This post was originally published at Novelicious.com and is now at WritingTipsOasis.com. WritingTipsOasis.com acquired Novelicious.com in June 2022.
There is no routine. Sometimes, when I am being good, I get up early (for me) and manage to write for 1-1.5 hours before work, but usually I write in the evenings after work, which is far from ideal. I also write on Fridays, my day off, as well as the weekends. I write on trains, on holidays whenever, wherever. I try to go to the Tyrone Guthrie Centre which is an artist’s retreat in Co Monaghan at least once a year for an intensive writing week at which I write morning, afternoon and evening. This really gets me into ‘the zone’.
When you are writing, do you use any famous people or people you know as inspiration?
I don’t write about famous people and only borrow very specific aspects of people I know. For example, I know a man whose freckles are quite fascinating (there are so many and they are evenly spaced all over his body) and I thought about him when writing about Brigid’s father in Love is the Easy Bit. In my second book, I thought about specific people in developing a couple of new characters but the fictional characters very quickly diverged from the real ones, so much so that I think I can pretty safely say that all my characters are entirely fictional.
What is your favourite Women’s Fiction book of all time and why?
When it comes to favourite women writers, there are almost too many to list starting with Charlotte and Emily Bronte whom I read in my teens to Alice Munro whose latest book Dear Life I am slowly reading these days, spliced between lots of other stuff.
Lorrie Moore is also wonderful. I loved her novel Who will run the Frog Hospital? I shouldn’t have because the story was meandering and there was no obvious hook to draw me in but the language is incredible. Writers like Alice Munro and Lorrie Moore have the ability to study people forensically and insert those nuanced traits into their writing that make their characters so convincing.
What is your writing process? Do you plan first or dive in? How many drafts do you do?
I start with a character and an idea, write background notes, write a bit of the story, plan a little, write some more notes, some more story, reach a cul de sac, plan a bit more, research, write, plan the next bit and write…and so it goes on, slowly. I move back and forth through the book, retrospectively planting bits as I progress. Mostly I rewrite. In fact after most writing sessions I end up with fewer words than I began with, so much so that it seems like a miracle to me that I ever end up with a positive word count!
What was your journey to being a published author?
In May 2011, I was accepted onto a mentoring programme funded by Waterford County Council with poet and children’s fiction writer Grace Wells. The first thing Grace said to me (after the small talk) was ‘You can write, and we need to talk about getting you published.’
I had been working on Love is the Easy Bit for over three years at that point. Grace helped me with its final edit before I submitted the first three chapters and synopsis to Vanessa O’Loughlin of The Inkwell Group for feedback. Vanessa quickly passed these onto literary agent Ger Nichol of The Book Bureau who became my agent in August 2011. Ger passionately championed the book found me my publisher Penguin Ireland and I signed contracts in November.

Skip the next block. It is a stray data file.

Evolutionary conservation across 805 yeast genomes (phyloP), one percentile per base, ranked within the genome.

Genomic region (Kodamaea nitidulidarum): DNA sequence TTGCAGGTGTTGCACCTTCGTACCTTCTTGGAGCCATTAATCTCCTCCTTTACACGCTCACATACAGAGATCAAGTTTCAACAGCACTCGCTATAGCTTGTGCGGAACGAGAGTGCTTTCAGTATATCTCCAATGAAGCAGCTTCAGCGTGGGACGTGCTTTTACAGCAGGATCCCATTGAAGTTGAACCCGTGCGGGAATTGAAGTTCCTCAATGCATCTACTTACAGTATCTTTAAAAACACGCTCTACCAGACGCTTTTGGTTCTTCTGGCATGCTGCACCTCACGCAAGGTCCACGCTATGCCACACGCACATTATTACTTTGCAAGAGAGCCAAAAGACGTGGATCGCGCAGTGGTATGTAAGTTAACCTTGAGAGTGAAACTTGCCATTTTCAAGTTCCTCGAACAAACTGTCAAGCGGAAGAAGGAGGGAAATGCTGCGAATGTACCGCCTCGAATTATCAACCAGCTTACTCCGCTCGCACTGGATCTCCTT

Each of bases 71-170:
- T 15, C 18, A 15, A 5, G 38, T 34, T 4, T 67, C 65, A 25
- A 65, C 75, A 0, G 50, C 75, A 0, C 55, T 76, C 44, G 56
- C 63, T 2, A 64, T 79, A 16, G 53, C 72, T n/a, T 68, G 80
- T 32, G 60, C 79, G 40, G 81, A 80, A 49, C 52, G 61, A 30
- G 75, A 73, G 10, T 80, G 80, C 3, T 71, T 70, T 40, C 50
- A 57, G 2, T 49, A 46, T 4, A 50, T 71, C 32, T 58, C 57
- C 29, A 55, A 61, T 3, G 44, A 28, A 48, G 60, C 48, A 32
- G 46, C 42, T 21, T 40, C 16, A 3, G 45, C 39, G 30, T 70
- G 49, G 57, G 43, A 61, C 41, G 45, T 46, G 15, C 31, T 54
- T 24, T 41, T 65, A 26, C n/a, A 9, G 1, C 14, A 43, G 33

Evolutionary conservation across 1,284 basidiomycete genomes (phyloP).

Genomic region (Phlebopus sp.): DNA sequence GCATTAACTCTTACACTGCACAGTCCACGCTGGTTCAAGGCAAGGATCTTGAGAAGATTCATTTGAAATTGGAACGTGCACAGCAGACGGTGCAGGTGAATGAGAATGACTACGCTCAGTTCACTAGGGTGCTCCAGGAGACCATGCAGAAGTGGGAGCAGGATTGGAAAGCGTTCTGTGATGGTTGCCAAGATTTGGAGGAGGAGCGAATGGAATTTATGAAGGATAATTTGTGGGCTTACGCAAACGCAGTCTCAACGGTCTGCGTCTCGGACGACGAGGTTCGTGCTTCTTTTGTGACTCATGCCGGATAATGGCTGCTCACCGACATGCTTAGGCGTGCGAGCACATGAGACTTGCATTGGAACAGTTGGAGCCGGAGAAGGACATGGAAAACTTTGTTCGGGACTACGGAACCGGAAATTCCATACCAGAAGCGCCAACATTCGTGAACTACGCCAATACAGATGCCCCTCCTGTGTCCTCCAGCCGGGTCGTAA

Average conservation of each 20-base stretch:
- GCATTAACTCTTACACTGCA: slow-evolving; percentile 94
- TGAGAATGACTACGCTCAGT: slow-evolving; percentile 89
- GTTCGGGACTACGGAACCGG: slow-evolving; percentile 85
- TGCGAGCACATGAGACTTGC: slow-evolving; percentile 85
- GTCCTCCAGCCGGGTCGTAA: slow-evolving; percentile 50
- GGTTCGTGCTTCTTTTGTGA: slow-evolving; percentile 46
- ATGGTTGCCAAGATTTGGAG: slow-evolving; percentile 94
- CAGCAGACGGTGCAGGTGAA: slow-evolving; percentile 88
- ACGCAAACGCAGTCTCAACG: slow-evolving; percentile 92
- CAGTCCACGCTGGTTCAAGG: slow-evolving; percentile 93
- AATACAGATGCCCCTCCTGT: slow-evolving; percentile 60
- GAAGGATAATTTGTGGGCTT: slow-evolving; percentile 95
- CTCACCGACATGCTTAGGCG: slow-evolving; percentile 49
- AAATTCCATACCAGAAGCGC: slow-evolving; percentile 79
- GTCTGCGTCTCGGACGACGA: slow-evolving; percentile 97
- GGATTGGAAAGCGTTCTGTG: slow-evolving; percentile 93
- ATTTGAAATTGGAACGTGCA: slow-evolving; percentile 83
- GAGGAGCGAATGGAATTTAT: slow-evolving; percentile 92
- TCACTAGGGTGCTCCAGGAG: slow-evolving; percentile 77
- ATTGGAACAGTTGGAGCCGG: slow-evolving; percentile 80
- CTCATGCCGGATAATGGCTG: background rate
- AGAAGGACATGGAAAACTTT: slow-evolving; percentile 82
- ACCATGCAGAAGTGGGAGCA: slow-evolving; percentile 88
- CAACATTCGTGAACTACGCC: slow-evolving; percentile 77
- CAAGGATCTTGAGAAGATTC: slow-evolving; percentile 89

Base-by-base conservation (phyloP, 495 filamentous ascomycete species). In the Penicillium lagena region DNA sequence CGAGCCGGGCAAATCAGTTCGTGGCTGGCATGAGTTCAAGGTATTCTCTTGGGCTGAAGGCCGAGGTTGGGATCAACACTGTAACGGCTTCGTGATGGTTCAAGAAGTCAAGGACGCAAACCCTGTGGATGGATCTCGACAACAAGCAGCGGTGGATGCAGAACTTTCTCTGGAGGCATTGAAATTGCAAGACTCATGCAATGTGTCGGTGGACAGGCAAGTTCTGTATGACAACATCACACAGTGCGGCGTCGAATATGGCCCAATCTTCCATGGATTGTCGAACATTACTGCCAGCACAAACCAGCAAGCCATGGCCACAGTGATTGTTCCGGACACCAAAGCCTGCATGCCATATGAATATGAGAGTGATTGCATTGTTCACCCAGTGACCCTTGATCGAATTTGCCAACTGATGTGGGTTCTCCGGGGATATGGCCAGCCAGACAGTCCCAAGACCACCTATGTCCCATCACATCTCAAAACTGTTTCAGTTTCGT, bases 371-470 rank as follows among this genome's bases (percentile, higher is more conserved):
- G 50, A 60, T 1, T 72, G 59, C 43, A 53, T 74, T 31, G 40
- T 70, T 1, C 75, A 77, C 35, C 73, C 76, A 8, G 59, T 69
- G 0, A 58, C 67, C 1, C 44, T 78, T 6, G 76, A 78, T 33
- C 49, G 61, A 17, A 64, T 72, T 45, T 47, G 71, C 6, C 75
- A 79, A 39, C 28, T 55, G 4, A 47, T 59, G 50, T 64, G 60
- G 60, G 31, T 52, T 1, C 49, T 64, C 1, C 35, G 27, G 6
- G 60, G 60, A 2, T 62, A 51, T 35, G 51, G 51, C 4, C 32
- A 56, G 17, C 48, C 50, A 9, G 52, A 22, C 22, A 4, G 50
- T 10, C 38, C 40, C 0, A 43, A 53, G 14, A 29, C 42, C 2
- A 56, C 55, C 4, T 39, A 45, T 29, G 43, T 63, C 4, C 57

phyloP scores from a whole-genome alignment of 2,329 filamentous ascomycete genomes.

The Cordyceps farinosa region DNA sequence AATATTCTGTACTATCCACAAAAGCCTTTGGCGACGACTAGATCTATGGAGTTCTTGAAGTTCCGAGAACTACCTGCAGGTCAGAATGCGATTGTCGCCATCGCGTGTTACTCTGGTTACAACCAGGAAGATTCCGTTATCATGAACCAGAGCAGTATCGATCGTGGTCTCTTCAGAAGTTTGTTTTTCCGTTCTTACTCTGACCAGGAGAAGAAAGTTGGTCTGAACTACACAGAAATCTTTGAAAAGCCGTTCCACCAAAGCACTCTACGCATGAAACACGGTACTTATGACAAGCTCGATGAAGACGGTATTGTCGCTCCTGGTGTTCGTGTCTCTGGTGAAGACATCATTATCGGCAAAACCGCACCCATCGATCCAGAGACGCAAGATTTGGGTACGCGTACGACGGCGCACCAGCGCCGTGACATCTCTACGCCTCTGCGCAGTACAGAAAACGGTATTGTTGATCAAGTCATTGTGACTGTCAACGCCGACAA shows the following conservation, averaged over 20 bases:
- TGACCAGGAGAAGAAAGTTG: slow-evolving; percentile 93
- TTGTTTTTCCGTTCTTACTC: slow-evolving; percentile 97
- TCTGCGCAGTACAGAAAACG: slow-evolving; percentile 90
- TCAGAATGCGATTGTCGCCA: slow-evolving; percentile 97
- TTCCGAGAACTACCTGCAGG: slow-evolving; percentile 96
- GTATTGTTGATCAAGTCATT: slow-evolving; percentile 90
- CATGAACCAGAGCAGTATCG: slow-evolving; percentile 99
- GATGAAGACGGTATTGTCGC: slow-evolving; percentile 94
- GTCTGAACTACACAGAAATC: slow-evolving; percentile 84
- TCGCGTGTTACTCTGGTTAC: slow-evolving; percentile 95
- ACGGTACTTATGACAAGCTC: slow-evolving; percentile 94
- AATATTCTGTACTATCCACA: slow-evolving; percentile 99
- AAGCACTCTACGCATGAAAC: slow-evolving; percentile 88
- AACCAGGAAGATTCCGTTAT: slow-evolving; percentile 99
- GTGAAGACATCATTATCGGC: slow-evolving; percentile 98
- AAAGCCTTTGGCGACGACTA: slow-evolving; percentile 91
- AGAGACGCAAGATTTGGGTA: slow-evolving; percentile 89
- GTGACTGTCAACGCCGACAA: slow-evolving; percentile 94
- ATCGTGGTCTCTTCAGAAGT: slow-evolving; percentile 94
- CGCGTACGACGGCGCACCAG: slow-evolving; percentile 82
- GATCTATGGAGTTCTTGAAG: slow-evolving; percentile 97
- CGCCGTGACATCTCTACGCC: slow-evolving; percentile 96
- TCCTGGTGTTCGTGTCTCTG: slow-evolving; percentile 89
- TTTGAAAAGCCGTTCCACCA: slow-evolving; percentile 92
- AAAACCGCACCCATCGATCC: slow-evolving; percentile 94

What do you think is the biggest myth about being a novelist?
That you sit and wait for inspiration. Inspiration comes through the act of writing.
What advice can you give to our readers who want to write a novel of their own?
Begin. Don’t beat yourself up if the first draft is dreadful. It will be. They always are. Don’t throw it out the window even though you want to. It’s like learning to walk. Your first steps will be unsteady, but if you keep going, they will get stronger over time, and it will take time, and work. The story will evolve as you rewrite it, as will the characters. Open up all your senses and absorb details from the world around you. Record these in a notebook. Pop these into your story as appropriate (but don’t force them in). Listen to your characters, to what they are telling you. Know what it is they want. Don’t force your grand plans onto them. Read. Read work by those writers who are better than you, writers you aspire to be as good as. Watch how they roll out the story, how they get from point A to B. As you write, you will discover that things that good writers do seemingly effortlessly are not in fact that effortless, such as getting from A to B in the story. Invent your own original ways of doing this. Writing really is a creative act. Be ambitious for your creativity. Make sure the first and last sentence of each chapter sings. Workshop your writing or show it to people whose opinion you respect and who will be honest in their feedback. Remember, what is obvious to you in the story may not be to other people. Finally, don’t send out your work to be considered for publication until it is as sparkling as you can make it.
What are you working on at the moment?
I am working on my second book which is set in Manchester and Japan with a background in Ireland. It has involved two research trips to Japan where I lived in the 1990s. The book is about loss. An Irish woman, Hannah, returns to Japan where she used to live, to discover that her version of her own history is not what she thought it was.